Monday, March 24, 2008

King Leary


Quickie recap: Percival Leary is crowned the King of hockey, but not without costs to his friends, his family, and ultimately himself. Luckily, he lives to be an old man, and if he doesn't quite atone for his sins, at least he comes to recognize them.
Quickie review: Canadians love a book about hockey. I, however, am not so easily impressed. But Paul Quarrington? He's the boss. Whale Music left an insane impression on me - and for a girl who has read more books in her short lifespan than most 20 people will read in their entire lives, I think that's saying a lot. He just has a way of making you think about things differently. He's a graphic writer, and I don't say this too often, even about the people I most admire, but I actually think I might like to meet Mr. Quarrington, see what interesting things I can absorb by osmosis.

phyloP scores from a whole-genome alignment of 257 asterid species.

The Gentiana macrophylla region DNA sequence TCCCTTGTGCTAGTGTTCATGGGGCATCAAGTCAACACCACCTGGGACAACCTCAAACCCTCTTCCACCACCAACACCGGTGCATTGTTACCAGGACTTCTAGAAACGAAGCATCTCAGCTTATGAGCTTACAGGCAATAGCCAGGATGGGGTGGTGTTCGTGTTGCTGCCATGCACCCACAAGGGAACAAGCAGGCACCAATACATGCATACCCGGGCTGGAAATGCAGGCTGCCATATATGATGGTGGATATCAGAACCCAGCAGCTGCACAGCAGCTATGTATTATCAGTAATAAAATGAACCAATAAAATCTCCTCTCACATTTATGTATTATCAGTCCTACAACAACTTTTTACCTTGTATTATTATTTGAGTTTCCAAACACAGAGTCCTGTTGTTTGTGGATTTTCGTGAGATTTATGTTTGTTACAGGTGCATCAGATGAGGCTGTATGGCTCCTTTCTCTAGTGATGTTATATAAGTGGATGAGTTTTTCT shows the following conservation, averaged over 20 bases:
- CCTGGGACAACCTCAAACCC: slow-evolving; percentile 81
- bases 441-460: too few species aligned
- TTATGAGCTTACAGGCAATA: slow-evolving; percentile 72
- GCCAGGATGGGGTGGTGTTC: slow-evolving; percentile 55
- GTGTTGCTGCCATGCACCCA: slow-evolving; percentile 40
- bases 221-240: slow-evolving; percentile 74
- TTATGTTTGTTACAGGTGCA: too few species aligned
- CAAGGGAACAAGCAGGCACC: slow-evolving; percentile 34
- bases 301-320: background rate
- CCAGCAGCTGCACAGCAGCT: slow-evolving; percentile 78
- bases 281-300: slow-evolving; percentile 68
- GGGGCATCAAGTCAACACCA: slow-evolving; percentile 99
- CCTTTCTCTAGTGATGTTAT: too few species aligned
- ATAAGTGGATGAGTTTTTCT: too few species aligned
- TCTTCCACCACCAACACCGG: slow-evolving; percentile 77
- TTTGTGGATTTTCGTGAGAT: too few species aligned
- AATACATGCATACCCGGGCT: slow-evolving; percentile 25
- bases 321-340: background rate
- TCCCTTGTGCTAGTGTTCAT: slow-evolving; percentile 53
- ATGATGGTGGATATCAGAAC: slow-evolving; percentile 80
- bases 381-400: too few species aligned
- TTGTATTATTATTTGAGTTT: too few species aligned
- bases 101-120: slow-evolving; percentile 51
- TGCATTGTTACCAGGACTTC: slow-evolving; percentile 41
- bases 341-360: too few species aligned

Quickie recommendation: Can I resist the obvious hockey cliches - Quarrington has "scored" - or, god forbid, achieved the elusive literary "hat trick" ? Yes, I can resist. Quarrington has written a veritable slam dunk of a book. Haha. I'm such a pathetic cheeseball. But seriously, I felt like this was high-brow hockey at its finest.
p.s.: Go Leafs!

3 comments:

Lorna said...

I would have to read this for the name alone. Have you read, or would you review "Ahab's Wife"?

Steven W. Beattie said...

I'm in the minority again: this was the one book on this year's Canada Reads list that I didn't like.

Glad you enjoyed it, though. If you ever feel like reading another Canadian hockey novel, I'd heartily endorse The Good Body by Bill Gaston, Salvage King, Ya! by Mark Anthony Jarman, or Finnie Walsh by Steven Galloway.

Jesus, who knew I'd read so many hockey novels? And I don't even like hockey.

Radical Rex said...

Oh, cool. I saw this on Canada Reads and was excited about it, and then promptly forgot. Leave Jay to pick up the ball - this time, instead of putting it on the list that will get lost, I'm just going to go straight out and buy it.

Now, I'm surprised: a book about hockeyis right up my alley, but yours?
Surprise, surprise.